Category Archives: Mirena Recovery

My skin has been breaking out in swathes of pimples and streaks of rashes, thanks to my ongoing Mirena cleansing process.  With buckets of toxins and bad hormones oozing from every pore, hair and skin has taken the worst beating.  Coarse and wild, my hair resembles a horse’s uncombed tail.  But my face!  Oh, the horror.  I used to look in the mirror and say “Hey, not bad.  I can leave the house without makeup”.  Now I resemble someone slapped across the cheeks with a hot waffle iron and then squirted with olive oil for good measure.  Yuck.  I pamper my skin, but lately every well intended product just scatters more red welts across my cheeks.  Even the most gentle of moisturizers has left my face dry, itchy, and pitted, with pores large enough for someone to dive into.  Gross.  I couldn’t wear makeup, much less wash my face, without inducing yet another flare-up.  My skin has never been so sensitive or so irritated!  What to do?!

 

2014-07-03 09.28.42Fortunately, I remembered a special purchase during my recent trip to South Dakota.  I visited Prairie Edge, one of my favorite shops, in Downtown Rapid City.  Tourist attraction, souvenir/gift shop, Sioux trading post, history center and art museum rolled into one gorgeous historical landmark, Prairie Edge is nestled on the corner of Main Street and 6th.  The best is the Sioux trading post.  While my rowdy children fingered sumptuous fox tails and exclaimed loudly over the price of bison sinews and leather pieces (and I pretended they weren’t my offspring) I stared at the herbs and prairie plants.  One whole corner was dedicated to medicinal plants and herbs used by the Lakota.  Sage, the predominant healing herb, took up much space, but many other fascinating products caught my eye.  One was a small tub of salve labeled Ha Pejuta, or Skin Medicine in Lakota.  The ingredients are natural — wild bergamot, arnica, calendula, lavender, garlic, tea tree oil, olive oil, grape seed oil, and locally sourced beeswax — no chemicals.  The label states “This salve stimulates circulation and heals”.  I purchased it and a bottle of sweetgrass hydrosol, a distilled liquid smelling of the delicious water grass.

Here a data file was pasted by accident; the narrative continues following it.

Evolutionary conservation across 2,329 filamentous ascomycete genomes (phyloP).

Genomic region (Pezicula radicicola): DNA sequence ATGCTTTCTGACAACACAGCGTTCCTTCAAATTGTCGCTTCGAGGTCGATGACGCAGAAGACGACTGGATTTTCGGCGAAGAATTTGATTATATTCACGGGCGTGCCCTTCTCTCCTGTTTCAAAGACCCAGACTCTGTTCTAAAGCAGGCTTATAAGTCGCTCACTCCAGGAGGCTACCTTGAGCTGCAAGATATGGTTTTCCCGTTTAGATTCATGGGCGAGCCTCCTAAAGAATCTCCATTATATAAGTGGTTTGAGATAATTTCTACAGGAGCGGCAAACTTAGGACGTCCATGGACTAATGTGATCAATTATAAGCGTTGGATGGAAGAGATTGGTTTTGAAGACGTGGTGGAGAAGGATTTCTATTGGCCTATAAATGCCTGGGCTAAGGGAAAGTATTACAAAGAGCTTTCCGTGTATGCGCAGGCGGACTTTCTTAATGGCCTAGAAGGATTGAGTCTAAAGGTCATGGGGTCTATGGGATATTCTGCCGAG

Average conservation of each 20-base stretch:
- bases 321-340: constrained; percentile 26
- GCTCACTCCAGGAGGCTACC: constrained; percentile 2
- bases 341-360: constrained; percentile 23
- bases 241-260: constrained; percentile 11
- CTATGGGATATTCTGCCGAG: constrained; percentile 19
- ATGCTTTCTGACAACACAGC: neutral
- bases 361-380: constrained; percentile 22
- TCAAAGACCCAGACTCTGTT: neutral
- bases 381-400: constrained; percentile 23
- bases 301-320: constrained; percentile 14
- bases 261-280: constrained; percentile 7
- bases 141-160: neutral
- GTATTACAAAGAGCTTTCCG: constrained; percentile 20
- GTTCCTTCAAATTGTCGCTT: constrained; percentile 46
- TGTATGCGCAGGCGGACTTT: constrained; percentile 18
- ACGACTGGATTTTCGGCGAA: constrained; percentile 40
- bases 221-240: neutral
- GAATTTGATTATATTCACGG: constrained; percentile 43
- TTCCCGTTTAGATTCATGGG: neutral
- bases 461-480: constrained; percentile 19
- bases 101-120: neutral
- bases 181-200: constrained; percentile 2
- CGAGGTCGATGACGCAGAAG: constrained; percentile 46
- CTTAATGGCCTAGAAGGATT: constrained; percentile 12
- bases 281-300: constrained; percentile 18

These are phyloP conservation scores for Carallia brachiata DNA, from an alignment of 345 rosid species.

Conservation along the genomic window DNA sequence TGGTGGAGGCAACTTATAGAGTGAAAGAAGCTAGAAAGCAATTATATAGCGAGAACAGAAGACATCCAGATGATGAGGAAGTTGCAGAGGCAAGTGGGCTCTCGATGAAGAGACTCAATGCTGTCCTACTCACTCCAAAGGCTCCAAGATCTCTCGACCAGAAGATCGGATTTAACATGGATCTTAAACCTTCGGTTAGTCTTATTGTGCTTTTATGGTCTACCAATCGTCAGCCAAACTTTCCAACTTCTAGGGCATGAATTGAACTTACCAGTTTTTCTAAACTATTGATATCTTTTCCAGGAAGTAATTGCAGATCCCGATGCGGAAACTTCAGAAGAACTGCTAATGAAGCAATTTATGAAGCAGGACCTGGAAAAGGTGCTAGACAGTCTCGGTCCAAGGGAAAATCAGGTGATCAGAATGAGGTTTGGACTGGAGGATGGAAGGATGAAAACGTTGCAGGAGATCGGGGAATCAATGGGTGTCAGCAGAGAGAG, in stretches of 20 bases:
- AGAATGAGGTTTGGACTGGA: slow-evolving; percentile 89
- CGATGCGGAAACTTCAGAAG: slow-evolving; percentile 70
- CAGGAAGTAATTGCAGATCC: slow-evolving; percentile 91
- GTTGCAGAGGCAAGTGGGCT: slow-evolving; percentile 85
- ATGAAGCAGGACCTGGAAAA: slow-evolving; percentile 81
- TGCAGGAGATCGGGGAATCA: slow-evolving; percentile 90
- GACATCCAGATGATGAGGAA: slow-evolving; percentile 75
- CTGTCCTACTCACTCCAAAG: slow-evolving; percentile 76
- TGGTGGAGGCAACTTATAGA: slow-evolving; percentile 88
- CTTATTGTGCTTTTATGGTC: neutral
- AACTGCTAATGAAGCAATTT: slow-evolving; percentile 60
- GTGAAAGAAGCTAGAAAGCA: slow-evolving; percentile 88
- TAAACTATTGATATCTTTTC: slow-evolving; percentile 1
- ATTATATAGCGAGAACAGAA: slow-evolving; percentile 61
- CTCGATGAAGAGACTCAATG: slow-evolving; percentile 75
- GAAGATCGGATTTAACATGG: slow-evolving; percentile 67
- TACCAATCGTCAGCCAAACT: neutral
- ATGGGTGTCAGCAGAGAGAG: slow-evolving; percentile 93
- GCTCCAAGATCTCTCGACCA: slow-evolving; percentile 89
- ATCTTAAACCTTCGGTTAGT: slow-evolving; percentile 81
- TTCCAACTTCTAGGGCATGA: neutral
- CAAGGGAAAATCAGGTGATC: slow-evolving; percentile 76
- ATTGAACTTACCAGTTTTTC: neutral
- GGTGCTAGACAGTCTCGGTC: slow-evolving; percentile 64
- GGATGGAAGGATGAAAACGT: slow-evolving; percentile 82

On the first night using the salve, my skin was so sensitive I could hardly cleanse without crying!  Gently dabbing the sweetgrass hydrosol over my face with a large cotton ball cooled the irritation.  Next came a few drops of tea tree oil on my T-Zone, then I rubbed a little Ha Pejuta over my face.  My skin was still very sensitive and at first the salve stung, but within a few minutes my face felt warm — the salve was living up to its claim!  The next morning my face looked clearer.  Cleansing still proved uncomfortable, but I followed the same pattern; soap for sensitive skin (the only part of the routine that included any chemicals), sweetgrass toner, tea tree oil, and Ha Pejuta salve.  I then added a dab of moisturizer with sunblock.  The salve created a barrier over my skin so I could add sunblock or moisturizers without causing further irritation.

For one week I followed the same regimen and tried not to wear makeup if possible.  The dryness and oiliness has resolved and my pores have shrunk.  The raised red areas smoothed out and disappeared.  My skin has even started to glow again!  I also made my own facial mask: a cherry tomato plucked from the garden, a dash of lemon juice, and a sprinkle of rolled oats, all pulverized in the blender with a bit of water.  I spread the mixture on my face and let it set up for 5 minutes, just enough for my skin to feel tight.  I will continue to use my Ha Pejuta salve to protect and heal my skin, and keep my fingers crossed for better facial health this summer!